TOKYO -- Nomura Holdings on Monday warned of a potentially hefty loss at one of its U.S. subsidiaries after the Japanese financial services company and global peers were caught up in a massive share selloff on Friday involving an American investment firm.
Nomura's shares closed down 16.33% in Tokyo after the company revealed the potential loss stemming from transactions with a U.S. client after an "event" on March 26. Nomura said the claim against the client -- understood to be private investment firm Archegos Capital -- was an estimated $2 billion, based on market prices last Friday. That could change as the market fluctuates and the transactions in question unwind.
"Nomura is currently evaluating the extent of the possible loss and the impact it could have on its consolidated financial results," the financial services company said in a news release.
Credit Suisse made a similar announcement on Monday, and like the Japanese group, declined to name the client involved. "A significant US-based hedge fund defaulted on margin calls made last week by Credit Suisse and certain other banks. Following the failure of the fund to meet these margin commitments, Credit Suisse and a number of other banks are in the process of exiting these positions," the Swiss bank said.
Nomura did not elaborate on the nature of the event, though officials at the bank said the transaction involved Nomura's prime brokerage business, which handles orders from hedge funds.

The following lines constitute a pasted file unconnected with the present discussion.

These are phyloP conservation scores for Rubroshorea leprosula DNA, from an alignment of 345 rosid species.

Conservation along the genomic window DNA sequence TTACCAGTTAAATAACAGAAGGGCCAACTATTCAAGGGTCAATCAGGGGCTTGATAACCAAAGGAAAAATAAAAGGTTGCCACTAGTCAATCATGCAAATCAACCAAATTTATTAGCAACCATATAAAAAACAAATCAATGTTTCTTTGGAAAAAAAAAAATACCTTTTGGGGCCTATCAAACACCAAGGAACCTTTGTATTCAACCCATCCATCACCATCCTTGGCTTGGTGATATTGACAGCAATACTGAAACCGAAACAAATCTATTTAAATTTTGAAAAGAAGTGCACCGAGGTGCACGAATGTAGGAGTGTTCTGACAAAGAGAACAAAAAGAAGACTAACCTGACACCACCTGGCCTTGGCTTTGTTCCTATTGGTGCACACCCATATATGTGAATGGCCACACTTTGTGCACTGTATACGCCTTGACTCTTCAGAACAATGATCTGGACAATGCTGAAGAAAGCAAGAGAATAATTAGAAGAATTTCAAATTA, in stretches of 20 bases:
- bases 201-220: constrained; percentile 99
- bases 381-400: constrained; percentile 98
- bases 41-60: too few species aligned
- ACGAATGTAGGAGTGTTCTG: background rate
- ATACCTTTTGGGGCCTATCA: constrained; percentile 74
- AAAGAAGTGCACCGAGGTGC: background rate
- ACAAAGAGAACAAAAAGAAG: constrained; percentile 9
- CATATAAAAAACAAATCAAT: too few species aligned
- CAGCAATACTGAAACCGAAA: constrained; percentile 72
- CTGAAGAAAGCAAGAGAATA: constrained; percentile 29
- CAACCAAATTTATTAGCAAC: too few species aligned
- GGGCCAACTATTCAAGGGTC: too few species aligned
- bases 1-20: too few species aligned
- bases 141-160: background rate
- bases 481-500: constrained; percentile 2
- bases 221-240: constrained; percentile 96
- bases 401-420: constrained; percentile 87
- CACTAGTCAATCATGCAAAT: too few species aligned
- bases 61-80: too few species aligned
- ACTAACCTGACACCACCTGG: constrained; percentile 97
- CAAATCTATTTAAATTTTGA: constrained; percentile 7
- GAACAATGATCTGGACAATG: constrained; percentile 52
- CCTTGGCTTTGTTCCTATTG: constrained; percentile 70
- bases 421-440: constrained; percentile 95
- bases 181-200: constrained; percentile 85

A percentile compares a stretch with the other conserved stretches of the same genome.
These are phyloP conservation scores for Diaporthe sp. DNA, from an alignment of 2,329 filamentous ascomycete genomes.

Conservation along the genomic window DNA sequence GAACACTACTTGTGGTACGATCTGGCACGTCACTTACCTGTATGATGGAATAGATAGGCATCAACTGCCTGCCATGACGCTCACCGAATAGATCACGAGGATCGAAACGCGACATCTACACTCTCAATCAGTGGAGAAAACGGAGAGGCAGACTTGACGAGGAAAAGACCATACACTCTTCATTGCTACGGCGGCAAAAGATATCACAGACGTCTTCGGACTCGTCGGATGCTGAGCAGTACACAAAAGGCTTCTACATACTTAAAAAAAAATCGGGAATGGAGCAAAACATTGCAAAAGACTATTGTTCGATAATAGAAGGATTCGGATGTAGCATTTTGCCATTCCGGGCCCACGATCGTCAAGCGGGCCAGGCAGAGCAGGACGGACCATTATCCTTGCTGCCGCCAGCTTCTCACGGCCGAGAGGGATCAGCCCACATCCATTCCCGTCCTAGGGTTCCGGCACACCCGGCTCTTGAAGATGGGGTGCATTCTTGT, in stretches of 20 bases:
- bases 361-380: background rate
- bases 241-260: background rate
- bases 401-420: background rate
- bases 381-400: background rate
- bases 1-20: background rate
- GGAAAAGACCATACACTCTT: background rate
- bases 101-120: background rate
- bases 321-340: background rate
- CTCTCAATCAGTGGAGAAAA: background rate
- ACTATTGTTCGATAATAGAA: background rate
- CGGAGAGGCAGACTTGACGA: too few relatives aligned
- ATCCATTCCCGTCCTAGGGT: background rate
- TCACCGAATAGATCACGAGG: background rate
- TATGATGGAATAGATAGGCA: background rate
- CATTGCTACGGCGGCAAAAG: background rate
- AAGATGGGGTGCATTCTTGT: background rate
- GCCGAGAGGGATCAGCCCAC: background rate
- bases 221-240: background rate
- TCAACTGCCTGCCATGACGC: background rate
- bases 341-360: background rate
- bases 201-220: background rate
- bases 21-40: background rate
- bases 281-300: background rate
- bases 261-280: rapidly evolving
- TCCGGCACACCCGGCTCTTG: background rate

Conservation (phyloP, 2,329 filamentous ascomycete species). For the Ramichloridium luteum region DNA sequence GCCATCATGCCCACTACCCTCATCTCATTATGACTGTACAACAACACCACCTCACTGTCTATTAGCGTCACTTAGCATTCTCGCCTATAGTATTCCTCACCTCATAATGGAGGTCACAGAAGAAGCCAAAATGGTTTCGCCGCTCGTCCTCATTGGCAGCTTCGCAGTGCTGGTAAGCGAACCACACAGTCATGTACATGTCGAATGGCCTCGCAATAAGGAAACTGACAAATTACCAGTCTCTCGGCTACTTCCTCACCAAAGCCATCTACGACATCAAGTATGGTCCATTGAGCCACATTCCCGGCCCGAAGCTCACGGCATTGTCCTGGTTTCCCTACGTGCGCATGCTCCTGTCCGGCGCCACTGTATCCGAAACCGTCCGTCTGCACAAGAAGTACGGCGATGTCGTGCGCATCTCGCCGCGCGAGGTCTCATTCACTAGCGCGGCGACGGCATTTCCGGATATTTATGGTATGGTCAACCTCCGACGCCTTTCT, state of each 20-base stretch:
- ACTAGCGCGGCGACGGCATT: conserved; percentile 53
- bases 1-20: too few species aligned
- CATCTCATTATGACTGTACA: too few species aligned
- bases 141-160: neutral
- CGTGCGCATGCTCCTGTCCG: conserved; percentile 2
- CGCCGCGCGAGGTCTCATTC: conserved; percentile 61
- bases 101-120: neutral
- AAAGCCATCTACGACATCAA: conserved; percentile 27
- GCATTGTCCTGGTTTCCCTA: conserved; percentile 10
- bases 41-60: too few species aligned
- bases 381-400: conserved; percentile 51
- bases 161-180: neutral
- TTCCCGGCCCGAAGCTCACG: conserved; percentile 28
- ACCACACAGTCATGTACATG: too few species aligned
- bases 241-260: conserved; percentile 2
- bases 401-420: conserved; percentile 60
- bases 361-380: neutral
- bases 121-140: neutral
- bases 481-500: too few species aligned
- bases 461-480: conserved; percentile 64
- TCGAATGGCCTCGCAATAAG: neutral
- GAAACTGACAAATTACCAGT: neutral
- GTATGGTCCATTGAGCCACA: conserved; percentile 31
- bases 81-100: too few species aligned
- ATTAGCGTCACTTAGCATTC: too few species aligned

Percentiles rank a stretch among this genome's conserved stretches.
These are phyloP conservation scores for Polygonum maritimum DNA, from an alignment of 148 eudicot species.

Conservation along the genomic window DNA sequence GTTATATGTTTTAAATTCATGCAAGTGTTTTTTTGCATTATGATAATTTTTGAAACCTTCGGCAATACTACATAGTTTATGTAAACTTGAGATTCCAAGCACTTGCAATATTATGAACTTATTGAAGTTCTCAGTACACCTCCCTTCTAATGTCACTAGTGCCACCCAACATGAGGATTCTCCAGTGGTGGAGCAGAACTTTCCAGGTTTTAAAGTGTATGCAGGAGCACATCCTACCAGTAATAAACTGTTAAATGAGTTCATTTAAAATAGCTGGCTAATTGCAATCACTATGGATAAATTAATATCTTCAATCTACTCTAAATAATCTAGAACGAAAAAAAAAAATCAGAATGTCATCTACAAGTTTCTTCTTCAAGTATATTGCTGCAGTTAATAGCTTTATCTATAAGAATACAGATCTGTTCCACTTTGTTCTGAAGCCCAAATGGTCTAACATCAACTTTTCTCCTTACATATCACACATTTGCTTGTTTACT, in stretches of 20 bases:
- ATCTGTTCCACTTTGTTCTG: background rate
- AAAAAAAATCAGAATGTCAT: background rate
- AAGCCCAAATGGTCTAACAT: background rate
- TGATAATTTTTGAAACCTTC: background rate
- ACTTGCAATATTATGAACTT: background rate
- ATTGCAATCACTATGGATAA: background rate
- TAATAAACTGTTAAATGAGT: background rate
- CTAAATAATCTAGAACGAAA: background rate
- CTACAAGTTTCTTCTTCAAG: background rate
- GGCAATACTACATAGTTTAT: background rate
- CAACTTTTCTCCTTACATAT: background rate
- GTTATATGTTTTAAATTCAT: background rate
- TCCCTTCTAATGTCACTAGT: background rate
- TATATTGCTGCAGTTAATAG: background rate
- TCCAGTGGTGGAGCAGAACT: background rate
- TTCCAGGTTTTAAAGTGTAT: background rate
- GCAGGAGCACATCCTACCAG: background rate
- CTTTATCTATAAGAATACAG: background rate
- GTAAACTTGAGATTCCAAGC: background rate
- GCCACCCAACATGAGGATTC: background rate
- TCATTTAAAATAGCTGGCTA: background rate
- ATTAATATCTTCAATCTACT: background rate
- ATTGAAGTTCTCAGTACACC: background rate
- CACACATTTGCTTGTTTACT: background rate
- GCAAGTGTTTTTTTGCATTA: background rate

Nomura also canceled a planned bond issuance because of the potential impact on the company's financial results.
The announcement casts a cloud over the Japanese brokerage giant, which has enjoyed robust results over the past year thanks largely to its American operations. The company reported a record pre-tax profit of 396.8 billion yen ($3.6 billion) for April-December, up 45% on year. Almost all of the profit increase came from trading operations in the U.S. In its earnings announcement last month, Nomura said its performance was comparable with that of U.S. investment banks.
The company's shares had been trading at a three-year high last week.
CEO Kentaro Okuda, who assumed the position in April last year after working for many years as an investment banker, told investors in December that Nomura had grown out of the boom-bust cycle of the financial markets and would be able to generate steady revenues regardless of market conditions.
In its statement Nomura said its consolidated Common Equity Tier 1 ratio -- a measure of the strength of its balance sheet, was over 17% at the end of 2020 and therefore substantially higher than the minimum regulatory requirement.
"Accordingly, there will be no issues related to the operations or financial soundness of Nomura Holdings or its U.S. subsidiary," Nomura said.